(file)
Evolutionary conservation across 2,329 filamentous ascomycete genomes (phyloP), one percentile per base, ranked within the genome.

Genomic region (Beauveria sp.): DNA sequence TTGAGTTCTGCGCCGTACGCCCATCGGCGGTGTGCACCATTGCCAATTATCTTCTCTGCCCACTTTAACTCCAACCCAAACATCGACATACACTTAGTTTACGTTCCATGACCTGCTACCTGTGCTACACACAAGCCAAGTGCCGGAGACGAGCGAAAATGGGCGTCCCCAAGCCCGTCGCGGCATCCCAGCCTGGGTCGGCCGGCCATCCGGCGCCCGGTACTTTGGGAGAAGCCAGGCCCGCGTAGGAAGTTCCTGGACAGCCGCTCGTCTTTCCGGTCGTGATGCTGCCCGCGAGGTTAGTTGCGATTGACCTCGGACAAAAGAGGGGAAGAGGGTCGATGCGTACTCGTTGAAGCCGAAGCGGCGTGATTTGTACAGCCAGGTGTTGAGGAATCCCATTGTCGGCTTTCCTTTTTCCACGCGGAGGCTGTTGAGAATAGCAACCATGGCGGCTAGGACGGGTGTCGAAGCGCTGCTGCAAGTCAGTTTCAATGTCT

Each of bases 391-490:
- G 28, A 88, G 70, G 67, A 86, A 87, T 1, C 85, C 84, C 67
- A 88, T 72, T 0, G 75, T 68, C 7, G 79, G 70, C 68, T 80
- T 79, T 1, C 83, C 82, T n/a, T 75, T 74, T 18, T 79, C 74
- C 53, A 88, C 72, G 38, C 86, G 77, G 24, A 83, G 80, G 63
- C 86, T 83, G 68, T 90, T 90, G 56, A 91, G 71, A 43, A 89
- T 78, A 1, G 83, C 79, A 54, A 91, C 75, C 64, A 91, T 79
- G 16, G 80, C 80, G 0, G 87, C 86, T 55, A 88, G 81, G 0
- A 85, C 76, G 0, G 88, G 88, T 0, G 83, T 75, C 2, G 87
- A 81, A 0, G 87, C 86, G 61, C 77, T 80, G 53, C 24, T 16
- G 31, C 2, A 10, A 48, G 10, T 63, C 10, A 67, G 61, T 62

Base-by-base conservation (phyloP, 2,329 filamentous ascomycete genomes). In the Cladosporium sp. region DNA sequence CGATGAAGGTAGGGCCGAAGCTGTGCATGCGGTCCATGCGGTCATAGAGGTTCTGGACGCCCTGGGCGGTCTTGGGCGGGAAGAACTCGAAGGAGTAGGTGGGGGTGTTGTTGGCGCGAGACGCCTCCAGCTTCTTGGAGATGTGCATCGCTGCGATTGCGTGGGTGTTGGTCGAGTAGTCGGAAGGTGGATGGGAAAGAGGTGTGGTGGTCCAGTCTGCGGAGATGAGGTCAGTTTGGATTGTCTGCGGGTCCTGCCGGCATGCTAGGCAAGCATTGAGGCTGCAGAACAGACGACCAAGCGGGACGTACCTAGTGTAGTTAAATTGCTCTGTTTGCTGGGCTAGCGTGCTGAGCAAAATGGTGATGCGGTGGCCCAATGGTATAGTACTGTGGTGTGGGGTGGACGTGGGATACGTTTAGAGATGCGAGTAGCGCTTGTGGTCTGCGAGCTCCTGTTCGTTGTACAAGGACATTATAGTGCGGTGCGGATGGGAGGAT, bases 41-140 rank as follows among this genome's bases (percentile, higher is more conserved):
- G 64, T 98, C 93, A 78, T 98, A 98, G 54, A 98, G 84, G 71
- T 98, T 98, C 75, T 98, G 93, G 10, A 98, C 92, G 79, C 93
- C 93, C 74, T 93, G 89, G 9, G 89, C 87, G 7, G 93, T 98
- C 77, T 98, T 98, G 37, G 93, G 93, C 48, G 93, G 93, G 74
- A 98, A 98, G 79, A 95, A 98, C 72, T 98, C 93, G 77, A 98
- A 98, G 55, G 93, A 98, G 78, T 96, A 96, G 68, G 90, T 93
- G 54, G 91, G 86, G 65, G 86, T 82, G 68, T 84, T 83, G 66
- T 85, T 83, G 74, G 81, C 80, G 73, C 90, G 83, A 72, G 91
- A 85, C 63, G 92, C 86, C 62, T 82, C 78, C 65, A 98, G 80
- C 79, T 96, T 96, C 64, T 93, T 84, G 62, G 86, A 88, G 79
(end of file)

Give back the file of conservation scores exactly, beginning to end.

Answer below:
Evolutionary conservation across 2,329 filamentous ascomycete genomes (phyloP), one percentile per base, ranked within the genome.

Genomic region (Beauveria sp.): DNA sequence TTGAGTTCTGCGCCGTACGCCCATCGGCGGTGTGCACCATTGCCAATTATCTTCTCTGCCCACTTTAACTCCAACCCAAACATCGACATACACTTAGTTTACGTTCCATGACCTGCTACCTGTGCTACACACAAGCCAAGTGCCGGAGACGAGCGAAAATGGGCGTCCCCAAGCCCGTCGCGGCATCCCAGCCTGGGTCGGCCGGCCATCCGGCGCCCGGTACTTTGGGAGAAGCCAGGCCCGCGTAGGAAGTTCCTGGACAGCCGCTCGTCTTTCCGGTCGTGATGCTGCCCGCGAGGTTAGTTGCGATTGACCTCGGACAAAAGAGGGGAAGAGGGTCGATGCGTACTCGTTGAAGCCGAAGCGGCGTGATTTGTACAGCCAGGTGTTGAGGAATCCCATTGTCGGCTTTCCTTTTTCCACGCGGAGGCTGTTGAGAATAGCAACCATGGCGGCTAGGACGGGTGTCGAAGCGCTGCTGCAAGTCAGTTTCAATGTCT

Each of bases 391-490:
- G 28, A 88, G 70, G 67, A 86, A 87, T 1, C 85, C 84, C 67
- A 88, T 72, T 0, G 75, T 68, C 7, G 79, G 70, C 68, T 80
- T 79, T 1, C 83, C 82, T n/a, T 75, T 74, T 18, T 79, C 74
- C 53, A 88, C 72, G 38, C 86, G 77, G 24, A 83, G 80, G 63
- C 86, T 83, G 68, T 90, T 90, G 56, A 91, G 71, A 43, A 89
- T 78, A 1, G 83, C 79, A 54, A 91, C 75, C 64, A 91, T 79
- G 16, G 80, C 80, G 0, G 87, C 86, T 55, A 88, G 81, G 0
- A 85, C 76, G 0, G 88, G 88, T 0, G 83, T 75, C 2, G 87
- A 81, A 0, G 87, C 86, G 61, C 77, T 80, G 53, C 24, T 16
- G 31, C 2, A 10, A 48, G 10, T 63, C 10, A 67, G 61, T 62

Base-by-base conservation (phyloP, 2,329 filamentous ascomycete genomes). In the Cladosporium sp. region DNA sequence CGATGAAGGTAGGGCCGAAGCTGTGCATGCGGTCCATGCGGTCATAGAGGTTCTGGACGCCCTGGGCGGTCTTGGGCGGGAAGAACTCGAAGGAGTAGGTGGGGGTGTTGTTGGCGCGAGACGCCTCCAGCTTCTTGGAGATGTGCATCGCTGCGATTGCGTGGGTGTTGGTCGAGTAGTCGGAAGGTGGATGGGAAAGAGGTGTGGTGGTCCAGTCTGCGGAGATGAGGTCAGTTTGGATTGTCTGCGGGTCCTGCCGGCATGCTAGGCAAGCATTGAGGCTGCAGAACAGACGACCAAGCGGGACGTACCTAGTGTAGTTAAATTGCTCTGTTTGCTGGGCTAGCGTGCTGAGCAAAATGGTGATGCGGTGGCCCAATGGTATAGTACTGTGGTGTGGGGTGGACGTGGGATACGTTTAGAGATGCGAGTAGCGCTTGTGGTCTGCGAGCTCCTGTTCGTTGTACAAGGACATTATAGTGCGGTGCGGATGGGAGGAT, bases 41-140 rank as follows among this genome's bases (percentile, higher is more conserved):
- G 64, T 98, C 93, A 78, T 98, A 98, G 54, A 98, G 84, G 71
- T 98, T 98, C 75, T 98, G 93, G 10, A 98, C 92, G 79, C 93
- C 93, C 74, T 93, G 89, G 9, G 89, C 87, G 7, G 93, T 98
- C 77, T 98, T 98, G 37, G 93, G 93, C 48, G 93, G 93, G 74
- A 98, A 98, G 79, A 95, A 98, C 72, T 98, C 93, G 77, A 98
- A 98, G 55, G 93, A 98, G 78, T 96, A 96, G 68, G 90, T 93
- G 54, G 91, G 86, G 65, G 86, T 82, G 68, T 84, T 83, G 66
- T 85, T 83, G 74, G 81, C 80, G 73, C 90, G 83, A 72, G 91
- A 85, C 63, G 92, C 86, C 62, T 82, C 78, C 65, A 98, G 80
- C 79, T 96, T 96, C 64, T 93, T 84, G 62, G 86, A 88, G 79